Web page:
Synthetic Biology is the hot new ticket in Life Sciences and beyond, with research establishments in developed and developing countries piling aboard the new discipline.
No surprise then, that Brazil is also climbing onto the bandwagon. The University of São Paulo (USP) has recently set up USP SynBio, a Synthetic Biology Center that brings together researchers from the disciplines of biomechanical engineering, chemistry, biosciences, engineering and statistics.
A mixture of genetic, mechanical and materials engineering, synthetic biology is the design and construction of biological devices and systems for useful purposes. Synthetic biologists study how organisms work, and then try to create new biological systems based on these principles. It has been described as the science of making novel living organisms which experts say could lead to a new industrial revolution. In addition, it could help revert ecosystem collapse and species extinctions.
Commentators have described synthetic biology is “the best hope for mankind,” capable of delivering “Ferrari crops” to feed the world. Click here to read a primer in the Guardian newspaper. It’s certainly new: the first synthetic yeast organisms were only invented in 2001, and – in theory at least – it should one day be possible to develop a “virtual physiologic human.”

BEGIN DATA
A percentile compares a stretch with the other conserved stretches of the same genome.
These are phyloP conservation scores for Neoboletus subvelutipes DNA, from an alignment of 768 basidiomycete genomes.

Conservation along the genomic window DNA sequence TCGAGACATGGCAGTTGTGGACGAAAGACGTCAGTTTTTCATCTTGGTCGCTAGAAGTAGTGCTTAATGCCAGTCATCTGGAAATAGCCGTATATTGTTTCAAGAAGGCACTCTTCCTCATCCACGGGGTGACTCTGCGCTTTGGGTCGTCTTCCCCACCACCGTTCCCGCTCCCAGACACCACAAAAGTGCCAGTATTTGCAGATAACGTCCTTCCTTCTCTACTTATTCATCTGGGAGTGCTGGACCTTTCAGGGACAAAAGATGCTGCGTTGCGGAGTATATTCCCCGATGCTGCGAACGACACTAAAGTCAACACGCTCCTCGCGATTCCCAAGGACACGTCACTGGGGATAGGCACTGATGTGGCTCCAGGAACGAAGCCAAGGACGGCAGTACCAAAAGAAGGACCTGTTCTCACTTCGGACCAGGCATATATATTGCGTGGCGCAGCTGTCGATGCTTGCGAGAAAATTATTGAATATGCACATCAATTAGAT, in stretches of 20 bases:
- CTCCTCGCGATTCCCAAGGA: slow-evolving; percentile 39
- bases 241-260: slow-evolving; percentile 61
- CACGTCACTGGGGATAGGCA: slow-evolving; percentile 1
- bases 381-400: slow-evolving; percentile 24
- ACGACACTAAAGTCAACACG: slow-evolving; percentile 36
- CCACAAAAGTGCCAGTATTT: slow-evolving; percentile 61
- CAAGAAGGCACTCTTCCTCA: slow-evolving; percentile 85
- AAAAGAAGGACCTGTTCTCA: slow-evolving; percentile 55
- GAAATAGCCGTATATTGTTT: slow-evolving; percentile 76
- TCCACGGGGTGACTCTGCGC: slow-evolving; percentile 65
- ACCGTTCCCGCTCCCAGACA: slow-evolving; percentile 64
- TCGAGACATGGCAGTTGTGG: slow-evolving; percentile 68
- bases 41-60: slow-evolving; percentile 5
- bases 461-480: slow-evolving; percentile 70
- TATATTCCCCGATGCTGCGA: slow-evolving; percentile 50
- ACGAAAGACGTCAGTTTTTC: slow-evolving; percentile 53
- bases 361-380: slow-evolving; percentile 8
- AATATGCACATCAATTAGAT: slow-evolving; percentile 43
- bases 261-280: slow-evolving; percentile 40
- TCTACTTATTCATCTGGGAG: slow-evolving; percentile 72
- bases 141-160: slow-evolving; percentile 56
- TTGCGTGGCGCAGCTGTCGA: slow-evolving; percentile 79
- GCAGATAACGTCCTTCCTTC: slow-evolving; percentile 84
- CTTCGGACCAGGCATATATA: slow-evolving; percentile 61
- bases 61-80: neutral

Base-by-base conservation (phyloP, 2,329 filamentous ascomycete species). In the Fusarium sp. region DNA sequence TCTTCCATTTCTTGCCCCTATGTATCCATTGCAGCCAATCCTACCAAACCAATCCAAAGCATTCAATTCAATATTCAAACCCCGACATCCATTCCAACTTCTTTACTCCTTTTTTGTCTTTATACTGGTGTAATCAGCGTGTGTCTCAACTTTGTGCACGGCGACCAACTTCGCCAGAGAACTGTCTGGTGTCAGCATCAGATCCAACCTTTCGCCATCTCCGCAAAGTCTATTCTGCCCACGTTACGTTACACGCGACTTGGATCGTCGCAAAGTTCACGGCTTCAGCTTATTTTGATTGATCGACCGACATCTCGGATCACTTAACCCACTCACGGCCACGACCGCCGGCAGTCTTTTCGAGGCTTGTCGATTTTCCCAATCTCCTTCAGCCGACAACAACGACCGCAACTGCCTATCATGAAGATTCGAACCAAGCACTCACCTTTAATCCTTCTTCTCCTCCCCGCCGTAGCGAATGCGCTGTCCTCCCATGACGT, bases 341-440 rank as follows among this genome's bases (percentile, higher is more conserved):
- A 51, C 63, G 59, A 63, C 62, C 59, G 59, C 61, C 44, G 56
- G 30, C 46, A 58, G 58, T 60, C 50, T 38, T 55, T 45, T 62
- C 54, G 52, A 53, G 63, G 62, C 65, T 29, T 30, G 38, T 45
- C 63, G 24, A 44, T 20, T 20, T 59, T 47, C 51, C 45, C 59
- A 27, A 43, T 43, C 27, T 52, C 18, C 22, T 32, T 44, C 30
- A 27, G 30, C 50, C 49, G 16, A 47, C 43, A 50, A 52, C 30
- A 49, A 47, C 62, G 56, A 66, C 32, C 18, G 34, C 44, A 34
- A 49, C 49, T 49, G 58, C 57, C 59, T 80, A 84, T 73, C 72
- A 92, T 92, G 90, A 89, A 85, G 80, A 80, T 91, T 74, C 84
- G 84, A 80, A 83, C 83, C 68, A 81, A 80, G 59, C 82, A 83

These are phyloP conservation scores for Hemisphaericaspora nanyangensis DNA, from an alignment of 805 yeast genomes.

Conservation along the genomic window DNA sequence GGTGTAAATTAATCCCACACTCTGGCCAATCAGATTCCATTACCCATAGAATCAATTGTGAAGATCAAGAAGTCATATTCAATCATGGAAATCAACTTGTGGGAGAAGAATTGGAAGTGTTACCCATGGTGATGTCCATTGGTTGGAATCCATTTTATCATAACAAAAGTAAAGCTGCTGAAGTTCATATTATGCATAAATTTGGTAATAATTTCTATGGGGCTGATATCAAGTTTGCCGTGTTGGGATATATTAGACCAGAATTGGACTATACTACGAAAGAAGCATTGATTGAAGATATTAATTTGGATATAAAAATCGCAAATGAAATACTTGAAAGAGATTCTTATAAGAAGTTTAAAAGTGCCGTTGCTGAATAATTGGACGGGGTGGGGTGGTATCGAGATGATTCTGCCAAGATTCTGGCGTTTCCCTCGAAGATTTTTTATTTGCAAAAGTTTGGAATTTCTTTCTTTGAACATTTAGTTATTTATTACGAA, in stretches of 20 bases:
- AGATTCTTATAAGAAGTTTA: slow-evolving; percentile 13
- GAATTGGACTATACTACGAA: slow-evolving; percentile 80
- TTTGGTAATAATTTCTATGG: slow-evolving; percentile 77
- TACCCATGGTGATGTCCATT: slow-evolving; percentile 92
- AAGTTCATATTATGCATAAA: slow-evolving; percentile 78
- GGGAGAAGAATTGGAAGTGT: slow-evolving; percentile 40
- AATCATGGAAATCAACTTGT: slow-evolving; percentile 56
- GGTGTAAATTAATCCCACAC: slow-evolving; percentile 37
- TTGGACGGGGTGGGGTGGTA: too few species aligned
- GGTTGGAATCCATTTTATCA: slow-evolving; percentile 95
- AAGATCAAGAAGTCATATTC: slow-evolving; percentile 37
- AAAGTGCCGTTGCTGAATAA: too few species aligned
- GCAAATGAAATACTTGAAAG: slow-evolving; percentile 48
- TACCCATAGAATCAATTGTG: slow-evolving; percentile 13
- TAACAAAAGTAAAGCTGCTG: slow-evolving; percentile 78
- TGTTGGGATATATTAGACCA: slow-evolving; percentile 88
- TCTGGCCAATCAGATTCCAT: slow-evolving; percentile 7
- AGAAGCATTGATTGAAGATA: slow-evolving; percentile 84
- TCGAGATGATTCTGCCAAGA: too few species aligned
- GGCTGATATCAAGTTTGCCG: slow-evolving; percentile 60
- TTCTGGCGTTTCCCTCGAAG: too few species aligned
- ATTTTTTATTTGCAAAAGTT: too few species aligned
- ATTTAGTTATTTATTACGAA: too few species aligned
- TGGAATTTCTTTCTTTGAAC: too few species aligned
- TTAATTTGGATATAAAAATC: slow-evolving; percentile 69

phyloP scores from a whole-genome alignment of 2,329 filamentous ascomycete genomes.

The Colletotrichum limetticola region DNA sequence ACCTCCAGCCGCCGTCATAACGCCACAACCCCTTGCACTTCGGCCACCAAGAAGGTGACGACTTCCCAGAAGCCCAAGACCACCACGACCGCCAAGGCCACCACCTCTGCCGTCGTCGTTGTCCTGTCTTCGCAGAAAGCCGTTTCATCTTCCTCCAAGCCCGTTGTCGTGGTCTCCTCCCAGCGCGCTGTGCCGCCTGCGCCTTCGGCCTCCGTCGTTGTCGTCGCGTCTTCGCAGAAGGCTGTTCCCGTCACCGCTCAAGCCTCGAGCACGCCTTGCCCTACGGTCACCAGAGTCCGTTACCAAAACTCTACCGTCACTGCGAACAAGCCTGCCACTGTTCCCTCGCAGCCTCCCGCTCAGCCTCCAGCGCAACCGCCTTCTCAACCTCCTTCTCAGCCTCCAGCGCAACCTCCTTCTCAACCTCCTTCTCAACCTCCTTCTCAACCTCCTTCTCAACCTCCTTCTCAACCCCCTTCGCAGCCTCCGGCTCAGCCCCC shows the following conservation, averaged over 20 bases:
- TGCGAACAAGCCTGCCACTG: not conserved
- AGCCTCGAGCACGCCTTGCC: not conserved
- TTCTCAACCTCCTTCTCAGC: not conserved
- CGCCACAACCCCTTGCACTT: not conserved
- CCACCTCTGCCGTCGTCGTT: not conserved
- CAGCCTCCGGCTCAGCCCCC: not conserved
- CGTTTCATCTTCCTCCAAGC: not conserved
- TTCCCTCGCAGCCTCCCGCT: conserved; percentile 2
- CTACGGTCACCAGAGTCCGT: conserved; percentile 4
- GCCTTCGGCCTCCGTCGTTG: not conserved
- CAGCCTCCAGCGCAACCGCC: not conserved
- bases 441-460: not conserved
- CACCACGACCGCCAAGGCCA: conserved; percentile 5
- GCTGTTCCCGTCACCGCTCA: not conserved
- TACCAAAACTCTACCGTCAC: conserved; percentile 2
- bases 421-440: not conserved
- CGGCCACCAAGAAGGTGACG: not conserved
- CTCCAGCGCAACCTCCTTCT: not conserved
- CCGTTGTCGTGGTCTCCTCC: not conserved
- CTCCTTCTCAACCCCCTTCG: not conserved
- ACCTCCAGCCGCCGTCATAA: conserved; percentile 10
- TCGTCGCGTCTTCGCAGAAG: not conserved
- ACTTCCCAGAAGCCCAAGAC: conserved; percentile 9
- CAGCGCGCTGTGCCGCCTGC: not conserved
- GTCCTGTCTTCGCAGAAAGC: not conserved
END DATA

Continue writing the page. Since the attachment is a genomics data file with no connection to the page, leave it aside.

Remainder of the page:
One of the most immediate applications of the new science is in the field of renewable energy from biofuels and biomass production. Brazil’s global leadership in the sugar cane-derived ethanol industry makes this a natural field for the country’s scientists. Experts from the British universities of Nottingham and Birmingham are already working with Brazilian counterparts in this field.
In August 2013, SynBio will host an international conference in São Paulo, bringing together world experts. The event is sponsored by the University of São Paulo and by FAPESP, the São Paulo Research Foundation.
You can read about the Brazil Conference by Clicking Here
Speakers from the United States, Germany, Denmark, Belgium, Australia and Italy are already confirmed.
Synthetic biology for biofuel production fits neatly into the framework of BIOEN, one of the three core R&D financing programs run by FAPESP. This article suggest that Brazil believes its natural advantages in biomass production mean it could generate huge reserves of biological raw materials from which to develop new generations of useful materials created via synthetic biology.
In the United States, synthetic biology is one of the most influential disciplines by published papers. You can read more about the complexities attached to synthetic systems by Clicking Here